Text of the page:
To hit upwards of 180g per day, you will need to supplement your diet with things like protein powders, yoghurt, bars and snacks. Protein powders are generally quite low in calories but make sure to keep an eye on sugar levels in the others. My current favourites are the protein yoghurts from Arla which come in at only 130kcal for 20g of protein.

Some other really simple tips are to add cheese to meals, giving an extra protein hit for veggies, and a seed / nut mix to salads for vegans – just be careful with the calorie count as a small amount of either can have a massive impact on your daily allowance.

My last tip is to add a Leucine supplement to your diet. One of three branched-chain amino acids, Leucine has been shown to stimulate protein synthesis meaning that this amino is especially important for those struggling to hit their recommended daily levels. Make sure to add around 3g per day for an extra boost.

Are you tracking your macros? What tips do you have for increasing protein intake??

Let me know on Twitter or in the comments below.

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Five Essential Vitamins to Boost Your Wellbeing

I switched to a primarily veg-based diet around 2 and a half years ago and, ever since, have supplemented my diet with added vitamins and minerals to make sure I’m always running at my best.

It is almost certainly possible for the average person to get everything they need from a healthy, balanced diet but I see vitamins as a plug to ensure all gaps are filled on a daily basis and push us towards optimisation. So, let’s have a look at five essential vitamins to boost your wellbeing.

Omega 3

At the top of almost every nutritionists list of recommendations, Omega 3 fish oil has been shown to benefit heart health, reduce inflammation and even boost your memory.

Omega 3 is found in fatty fish like mackerel or trout but if you don’t consume these a couple of times a week, or you find their calorie content a little high, consider adding a supplement to make sure you get the benefits!

Vitamin D3

Being Scottish, it is extremely difficult to see the sun and near impossible to get enough to hit the ideal level of vitamin D. And it’s not just us who have a problem – it has been reported that over 1 billion people worldwide have a deficiency! Vitamin D is crucial in your bodies effort to support bone and muscle health while also being linked to lower risk of cardiovascular disease and type 2 diabetes. Look for a supplement that provides upwards of 2000 IU per day.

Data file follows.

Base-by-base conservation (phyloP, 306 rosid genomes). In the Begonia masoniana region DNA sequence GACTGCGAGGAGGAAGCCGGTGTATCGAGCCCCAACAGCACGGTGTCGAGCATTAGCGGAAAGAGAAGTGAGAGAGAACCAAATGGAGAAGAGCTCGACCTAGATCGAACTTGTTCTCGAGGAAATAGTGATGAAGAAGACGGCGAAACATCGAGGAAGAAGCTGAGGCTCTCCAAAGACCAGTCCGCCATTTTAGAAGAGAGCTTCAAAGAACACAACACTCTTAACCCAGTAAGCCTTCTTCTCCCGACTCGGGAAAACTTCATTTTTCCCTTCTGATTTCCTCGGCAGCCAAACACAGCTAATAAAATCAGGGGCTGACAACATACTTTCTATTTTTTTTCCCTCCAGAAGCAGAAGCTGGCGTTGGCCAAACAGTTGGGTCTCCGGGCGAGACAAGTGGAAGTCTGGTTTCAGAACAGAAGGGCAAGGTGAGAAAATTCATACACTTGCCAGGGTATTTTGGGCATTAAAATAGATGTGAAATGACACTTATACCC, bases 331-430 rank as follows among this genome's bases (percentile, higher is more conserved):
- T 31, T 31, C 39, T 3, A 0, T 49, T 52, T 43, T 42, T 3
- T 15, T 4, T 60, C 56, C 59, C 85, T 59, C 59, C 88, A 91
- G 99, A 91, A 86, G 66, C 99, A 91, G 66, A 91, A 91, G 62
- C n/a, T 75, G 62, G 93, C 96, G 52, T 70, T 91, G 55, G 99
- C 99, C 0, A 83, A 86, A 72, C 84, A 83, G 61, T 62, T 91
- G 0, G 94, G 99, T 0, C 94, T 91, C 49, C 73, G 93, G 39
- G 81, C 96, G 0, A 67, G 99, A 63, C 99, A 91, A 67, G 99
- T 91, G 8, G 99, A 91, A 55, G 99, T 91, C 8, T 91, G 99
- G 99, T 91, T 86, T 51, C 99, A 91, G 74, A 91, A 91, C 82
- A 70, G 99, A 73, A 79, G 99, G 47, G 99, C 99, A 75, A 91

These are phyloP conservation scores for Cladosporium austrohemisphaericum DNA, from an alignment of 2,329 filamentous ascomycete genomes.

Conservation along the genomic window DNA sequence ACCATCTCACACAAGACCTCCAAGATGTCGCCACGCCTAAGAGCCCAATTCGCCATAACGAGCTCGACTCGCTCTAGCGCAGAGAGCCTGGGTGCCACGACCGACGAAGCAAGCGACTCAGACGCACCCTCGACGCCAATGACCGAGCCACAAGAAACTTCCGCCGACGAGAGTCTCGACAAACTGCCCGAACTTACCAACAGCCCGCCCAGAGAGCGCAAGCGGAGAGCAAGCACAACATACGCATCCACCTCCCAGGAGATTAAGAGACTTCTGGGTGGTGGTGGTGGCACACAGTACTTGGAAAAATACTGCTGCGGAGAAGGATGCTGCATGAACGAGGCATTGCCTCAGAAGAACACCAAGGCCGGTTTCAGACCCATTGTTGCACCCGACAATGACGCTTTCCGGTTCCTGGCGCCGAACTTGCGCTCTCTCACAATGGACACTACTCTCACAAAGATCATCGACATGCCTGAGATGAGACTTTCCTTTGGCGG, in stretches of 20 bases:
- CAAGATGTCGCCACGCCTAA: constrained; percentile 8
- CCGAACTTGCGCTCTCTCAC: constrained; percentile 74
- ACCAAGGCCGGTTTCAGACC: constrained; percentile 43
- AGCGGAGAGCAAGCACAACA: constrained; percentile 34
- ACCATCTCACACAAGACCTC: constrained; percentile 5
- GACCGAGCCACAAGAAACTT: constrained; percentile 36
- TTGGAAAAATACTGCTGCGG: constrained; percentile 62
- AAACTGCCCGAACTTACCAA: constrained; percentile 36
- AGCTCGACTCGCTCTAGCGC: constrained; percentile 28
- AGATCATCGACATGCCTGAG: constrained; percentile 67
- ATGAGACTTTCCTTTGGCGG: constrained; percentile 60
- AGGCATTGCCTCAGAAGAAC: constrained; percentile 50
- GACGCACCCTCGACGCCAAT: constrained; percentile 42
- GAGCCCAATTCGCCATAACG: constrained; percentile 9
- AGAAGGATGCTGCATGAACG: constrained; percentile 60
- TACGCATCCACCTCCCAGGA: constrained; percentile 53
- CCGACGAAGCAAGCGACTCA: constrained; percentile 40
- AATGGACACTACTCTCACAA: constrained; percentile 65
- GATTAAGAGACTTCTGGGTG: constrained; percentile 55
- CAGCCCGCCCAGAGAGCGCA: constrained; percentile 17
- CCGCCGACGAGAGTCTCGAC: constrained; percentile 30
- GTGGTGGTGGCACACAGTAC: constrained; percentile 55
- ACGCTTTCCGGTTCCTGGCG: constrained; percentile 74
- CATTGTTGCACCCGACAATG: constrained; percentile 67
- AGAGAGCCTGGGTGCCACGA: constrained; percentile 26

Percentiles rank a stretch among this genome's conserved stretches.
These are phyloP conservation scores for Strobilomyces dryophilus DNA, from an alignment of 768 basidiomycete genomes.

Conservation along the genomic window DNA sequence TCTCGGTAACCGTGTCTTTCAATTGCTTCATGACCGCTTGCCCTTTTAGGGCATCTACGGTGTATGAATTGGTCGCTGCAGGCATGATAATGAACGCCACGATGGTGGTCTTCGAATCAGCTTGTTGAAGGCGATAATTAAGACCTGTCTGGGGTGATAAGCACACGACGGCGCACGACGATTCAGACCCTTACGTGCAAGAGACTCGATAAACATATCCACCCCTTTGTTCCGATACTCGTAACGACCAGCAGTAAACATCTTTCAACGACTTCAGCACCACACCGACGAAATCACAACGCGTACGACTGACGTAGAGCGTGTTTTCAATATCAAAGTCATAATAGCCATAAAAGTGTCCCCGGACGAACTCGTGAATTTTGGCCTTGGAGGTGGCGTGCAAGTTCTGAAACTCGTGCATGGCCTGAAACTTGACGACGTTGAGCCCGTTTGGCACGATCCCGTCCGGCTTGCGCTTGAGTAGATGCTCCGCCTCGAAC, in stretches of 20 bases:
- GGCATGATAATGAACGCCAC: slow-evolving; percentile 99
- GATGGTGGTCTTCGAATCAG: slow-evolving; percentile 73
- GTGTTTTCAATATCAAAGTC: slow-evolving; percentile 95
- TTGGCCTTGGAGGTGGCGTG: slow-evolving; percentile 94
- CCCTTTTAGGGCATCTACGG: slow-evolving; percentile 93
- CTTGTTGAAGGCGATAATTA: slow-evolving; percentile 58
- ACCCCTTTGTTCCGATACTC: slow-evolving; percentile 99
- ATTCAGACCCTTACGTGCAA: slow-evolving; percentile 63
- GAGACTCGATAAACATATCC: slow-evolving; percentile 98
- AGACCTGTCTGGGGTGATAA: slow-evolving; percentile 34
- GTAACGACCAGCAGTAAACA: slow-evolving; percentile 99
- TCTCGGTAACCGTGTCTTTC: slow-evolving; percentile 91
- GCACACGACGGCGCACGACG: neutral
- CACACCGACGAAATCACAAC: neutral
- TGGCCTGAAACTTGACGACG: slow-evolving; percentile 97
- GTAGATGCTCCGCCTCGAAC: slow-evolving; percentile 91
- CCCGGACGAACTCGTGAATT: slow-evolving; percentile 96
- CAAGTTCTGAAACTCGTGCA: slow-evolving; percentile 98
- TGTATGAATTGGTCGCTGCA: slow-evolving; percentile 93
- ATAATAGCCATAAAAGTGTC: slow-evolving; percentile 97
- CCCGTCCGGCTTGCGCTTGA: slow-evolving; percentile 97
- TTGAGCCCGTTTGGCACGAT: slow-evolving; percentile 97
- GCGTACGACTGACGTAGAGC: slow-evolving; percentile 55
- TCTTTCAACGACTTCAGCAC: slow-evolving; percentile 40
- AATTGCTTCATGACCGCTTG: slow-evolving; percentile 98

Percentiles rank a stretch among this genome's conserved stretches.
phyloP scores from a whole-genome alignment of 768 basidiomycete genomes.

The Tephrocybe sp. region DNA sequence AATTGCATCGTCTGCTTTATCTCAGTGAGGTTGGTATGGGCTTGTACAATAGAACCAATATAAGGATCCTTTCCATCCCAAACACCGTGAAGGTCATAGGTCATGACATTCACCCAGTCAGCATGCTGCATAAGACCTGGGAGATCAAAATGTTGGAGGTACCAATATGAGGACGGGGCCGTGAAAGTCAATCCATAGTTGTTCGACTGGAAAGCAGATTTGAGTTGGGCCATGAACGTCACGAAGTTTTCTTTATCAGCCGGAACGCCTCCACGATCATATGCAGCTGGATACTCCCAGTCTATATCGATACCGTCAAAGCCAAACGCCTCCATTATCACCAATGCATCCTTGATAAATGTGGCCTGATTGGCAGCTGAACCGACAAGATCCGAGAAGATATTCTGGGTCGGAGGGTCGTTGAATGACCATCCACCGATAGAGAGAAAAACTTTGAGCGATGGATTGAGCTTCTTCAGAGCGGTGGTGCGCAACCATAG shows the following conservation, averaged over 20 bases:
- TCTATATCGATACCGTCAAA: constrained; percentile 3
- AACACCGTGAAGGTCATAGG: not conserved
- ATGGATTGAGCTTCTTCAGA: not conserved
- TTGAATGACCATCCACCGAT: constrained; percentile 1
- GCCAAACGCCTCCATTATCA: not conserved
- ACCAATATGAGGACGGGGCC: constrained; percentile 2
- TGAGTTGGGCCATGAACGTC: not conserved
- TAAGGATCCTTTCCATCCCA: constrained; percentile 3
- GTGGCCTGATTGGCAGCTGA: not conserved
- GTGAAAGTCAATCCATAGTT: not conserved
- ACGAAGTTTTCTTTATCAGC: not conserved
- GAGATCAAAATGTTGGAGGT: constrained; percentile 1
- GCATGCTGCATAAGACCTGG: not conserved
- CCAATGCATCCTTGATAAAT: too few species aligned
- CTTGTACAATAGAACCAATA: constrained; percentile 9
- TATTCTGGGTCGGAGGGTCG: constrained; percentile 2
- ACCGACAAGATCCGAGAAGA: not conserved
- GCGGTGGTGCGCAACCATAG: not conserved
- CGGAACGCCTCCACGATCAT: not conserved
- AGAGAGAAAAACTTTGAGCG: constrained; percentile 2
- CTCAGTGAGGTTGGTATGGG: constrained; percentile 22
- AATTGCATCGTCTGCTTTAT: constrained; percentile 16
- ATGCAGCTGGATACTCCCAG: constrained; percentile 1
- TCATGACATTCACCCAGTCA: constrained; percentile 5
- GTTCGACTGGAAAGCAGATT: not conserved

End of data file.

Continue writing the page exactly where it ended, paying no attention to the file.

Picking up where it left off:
Most of us were brought up to believe that calcium is a prerequisite for healthy bones. Drinking gallons of milk will not make you indestructible but calcium is a contributor to muscle function and it’s definitely worth making sure you are getting a decent daily intake – 800mg will do it.

Pro Tip – pair calcium with Vitamin D3 to increase your bodies ability to absorb the goodness.

Glucosamine Sulphate

Glucosamine is naturally occurring, found in cartilage and helps to repair damaged tissue around the joints. I started taking this following some shoulder pain caused by heavy lifting (and probably a little bad form to be honest!) and found it helped quickly.

There are no strong food sources of glucosamine so this one needs to be supplemented – look to hit around 1000mg per day.

Multivitamin with Iron

I’ve heard the chat about expensive pee and sure, some of a multivitamin will undoubtedly end up in the toilet, but it’s a really inexpensive way to top up levels of anything lagging or missing on a specific day. I make sure to pick one with added iron, a common deficiency in vegetarian diets and an absolute necessity to ensure a healthy red blood cell count.

Which of these form part of your daily routine? Are you lucky enough to get 15 minutes of sun a day??

Let me know on Twitter or in the comments below…